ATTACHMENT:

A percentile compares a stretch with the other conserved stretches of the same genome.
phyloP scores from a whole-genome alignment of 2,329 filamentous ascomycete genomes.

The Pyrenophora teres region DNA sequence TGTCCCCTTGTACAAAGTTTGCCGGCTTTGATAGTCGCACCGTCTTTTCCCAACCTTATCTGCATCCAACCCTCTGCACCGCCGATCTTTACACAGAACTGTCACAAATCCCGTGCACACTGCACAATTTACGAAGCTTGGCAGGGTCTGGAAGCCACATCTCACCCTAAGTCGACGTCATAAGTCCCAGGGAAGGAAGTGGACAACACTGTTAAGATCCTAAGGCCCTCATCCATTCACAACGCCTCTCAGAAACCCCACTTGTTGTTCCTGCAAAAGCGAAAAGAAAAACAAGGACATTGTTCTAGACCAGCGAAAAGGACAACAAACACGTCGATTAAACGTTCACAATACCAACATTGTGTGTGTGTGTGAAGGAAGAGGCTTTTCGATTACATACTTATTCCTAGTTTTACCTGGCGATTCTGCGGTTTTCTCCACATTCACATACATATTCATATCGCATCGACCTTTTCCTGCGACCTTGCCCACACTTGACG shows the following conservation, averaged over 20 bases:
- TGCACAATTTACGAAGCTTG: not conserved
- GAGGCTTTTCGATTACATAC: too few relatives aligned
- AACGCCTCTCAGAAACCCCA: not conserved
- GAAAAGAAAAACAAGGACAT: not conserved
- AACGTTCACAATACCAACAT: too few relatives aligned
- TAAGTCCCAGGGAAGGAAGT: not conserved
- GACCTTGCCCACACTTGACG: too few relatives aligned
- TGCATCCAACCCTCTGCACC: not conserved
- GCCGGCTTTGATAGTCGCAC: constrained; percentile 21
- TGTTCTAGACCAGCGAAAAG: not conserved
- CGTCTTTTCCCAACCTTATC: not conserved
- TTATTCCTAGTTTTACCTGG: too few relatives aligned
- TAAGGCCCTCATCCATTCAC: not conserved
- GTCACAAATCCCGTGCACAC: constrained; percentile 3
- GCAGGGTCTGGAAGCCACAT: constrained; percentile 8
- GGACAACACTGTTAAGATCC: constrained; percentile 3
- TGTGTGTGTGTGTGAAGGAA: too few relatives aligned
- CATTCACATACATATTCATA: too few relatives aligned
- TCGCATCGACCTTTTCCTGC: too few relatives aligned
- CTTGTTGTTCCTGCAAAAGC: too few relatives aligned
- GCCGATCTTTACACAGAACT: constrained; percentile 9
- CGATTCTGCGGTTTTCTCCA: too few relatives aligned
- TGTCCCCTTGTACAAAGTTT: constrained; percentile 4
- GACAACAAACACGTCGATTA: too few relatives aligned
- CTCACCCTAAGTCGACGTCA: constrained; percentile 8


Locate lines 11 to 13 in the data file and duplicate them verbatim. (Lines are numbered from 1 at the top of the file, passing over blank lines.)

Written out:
- TGCATCCAACCCTCTGCACC: not conserved
- GCCGGCTTTGATAGTCGCAC: constrained; percentile 21
- TGTTCTAGACCAGCGAAAAG: not conserved